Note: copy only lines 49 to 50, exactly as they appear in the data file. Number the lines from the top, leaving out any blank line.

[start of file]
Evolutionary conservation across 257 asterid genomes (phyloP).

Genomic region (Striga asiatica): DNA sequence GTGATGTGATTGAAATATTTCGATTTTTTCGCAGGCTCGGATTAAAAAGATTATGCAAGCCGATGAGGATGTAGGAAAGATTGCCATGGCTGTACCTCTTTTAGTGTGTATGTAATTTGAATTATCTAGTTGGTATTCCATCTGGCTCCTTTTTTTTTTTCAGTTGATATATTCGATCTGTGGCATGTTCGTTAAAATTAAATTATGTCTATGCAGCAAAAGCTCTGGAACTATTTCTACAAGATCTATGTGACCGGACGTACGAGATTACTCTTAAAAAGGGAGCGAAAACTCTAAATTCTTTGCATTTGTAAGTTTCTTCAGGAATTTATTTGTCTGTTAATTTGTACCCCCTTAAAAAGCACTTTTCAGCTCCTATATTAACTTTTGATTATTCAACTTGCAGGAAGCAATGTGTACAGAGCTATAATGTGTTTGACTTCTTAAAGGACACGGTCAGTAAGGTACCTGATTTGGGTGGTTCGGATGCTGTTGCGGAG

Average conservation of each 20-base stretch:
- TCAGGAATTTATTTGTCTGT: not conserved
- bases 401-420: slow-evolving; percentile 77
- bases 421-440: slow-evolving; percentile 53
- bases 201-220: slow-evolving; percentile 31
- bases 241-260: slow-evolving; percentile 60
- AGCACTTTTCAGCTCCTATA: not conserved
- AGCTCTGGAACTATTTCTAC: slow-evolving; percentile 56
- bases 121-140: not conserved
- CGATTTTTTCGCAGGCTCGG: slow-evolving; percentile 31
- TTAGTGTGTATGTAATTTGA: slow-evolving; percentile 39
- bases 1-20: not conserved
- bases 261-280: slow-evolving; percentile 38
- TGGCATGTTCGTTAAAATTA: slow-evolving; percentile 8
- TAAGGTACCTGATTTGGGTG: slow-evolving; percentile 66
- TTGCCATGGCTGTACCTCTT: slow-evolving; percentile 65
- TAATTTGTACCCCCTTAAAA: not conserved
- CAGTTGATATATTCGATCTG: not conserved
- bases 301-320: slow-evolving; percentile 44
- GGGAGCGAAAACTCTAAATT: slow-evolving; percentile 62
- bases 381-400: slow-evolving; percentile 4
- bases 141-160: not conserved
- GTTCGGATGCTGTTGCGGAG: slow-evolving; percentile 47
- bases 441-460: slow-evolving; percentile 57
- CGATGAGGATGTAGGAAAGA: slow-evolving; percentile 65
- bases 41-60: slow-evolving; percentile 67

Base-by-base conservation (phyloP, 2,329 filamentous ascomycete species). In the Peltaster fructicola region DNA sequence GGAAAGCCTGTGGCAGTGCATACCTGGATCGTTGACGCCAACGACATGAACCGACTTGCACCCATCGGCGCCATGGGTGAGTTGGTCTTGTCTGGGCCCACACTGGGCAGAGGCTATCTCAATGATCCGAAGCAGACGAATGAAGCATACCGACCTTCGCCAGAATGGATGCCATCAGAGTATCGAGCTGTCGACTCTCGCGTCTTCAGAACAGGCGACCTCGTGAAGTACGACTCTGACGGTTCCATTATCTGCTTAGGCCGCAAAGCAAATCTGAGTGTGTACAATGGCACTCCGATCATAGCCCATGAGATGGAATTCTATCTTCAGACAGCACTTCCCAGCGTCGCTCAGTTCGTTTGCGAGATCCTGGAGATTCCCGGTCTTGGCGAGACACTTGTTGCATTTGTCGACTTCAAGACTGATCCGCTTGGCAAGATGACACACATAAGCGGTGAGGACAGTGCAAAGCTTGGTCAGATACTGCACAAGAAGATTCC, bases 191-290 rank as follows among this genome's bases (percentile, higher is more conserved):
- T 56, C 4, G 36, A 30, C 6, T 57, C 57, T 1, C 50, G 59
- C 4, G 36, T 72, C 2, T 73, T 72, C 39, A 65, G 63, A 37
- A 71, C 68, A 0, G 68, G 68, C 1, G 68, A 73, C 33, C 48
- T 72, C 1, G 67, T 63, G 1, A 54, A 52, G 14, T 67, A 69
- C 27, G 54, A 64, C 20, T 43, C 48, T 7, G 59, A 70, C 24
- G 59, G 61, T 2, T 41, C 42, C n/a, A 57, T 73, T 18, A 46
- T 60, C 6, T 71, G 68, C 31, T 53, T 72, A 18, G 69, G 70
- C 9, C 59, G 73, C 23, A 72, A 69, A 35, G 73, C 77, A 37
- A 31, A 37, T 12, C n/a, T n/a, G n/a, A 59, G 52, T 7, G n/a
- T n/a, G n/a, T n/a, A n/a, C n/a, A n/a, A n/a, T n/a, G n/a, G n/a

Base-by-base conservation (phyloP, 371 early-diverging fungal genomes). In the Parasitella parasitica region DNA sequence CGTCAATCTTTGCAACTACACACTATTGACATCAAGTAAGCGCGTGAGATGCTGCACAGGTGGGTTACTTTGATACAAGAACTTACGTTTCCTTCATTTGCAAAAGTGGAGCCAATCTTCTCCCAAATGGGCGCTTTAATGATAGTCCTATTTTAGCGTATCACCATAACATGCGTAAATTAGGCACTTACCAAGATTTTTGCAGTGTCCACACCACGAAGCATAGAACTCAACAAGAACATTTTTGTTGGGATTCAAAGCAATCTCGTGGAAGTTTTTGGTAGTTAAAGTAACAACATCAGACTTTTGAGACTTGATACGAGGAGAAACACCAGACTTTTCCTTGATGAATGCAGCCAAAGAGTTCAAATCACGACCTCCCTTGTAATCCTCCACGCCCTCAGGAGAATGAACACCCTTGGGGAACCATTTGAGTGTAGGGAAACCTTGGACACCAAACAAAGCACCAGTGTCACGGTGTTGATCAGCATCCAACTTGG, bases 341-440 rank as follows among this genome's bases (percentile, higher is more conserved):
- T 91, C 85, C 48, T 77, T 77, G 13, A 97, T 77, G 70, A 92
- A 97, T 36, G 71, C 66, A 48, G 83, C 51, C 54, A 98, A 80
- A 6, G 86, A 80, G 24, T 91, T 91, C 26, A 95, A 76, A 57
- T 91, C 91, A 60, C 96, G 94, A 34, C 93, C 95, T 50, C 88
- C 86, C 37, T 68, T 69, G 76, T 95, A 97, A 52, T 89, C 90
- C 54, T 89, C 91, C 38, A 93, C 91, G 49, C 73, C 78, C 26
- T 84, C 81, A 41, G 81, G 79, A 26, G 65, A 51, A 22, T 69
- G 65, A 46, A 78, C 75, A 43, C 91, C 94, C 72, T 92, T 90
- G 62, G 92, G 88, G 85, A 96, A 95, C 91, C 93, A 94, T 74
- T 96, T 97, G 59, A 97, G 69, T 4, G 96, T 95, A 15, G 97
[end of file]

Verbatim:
- G 62, G 92, G 88, G 85, A 96, A 95, C 91, C 93, A 94, T 74
- T 96, T 97, G 59, A 97, G 69, T 4, G 96, T 95, A 15, G 97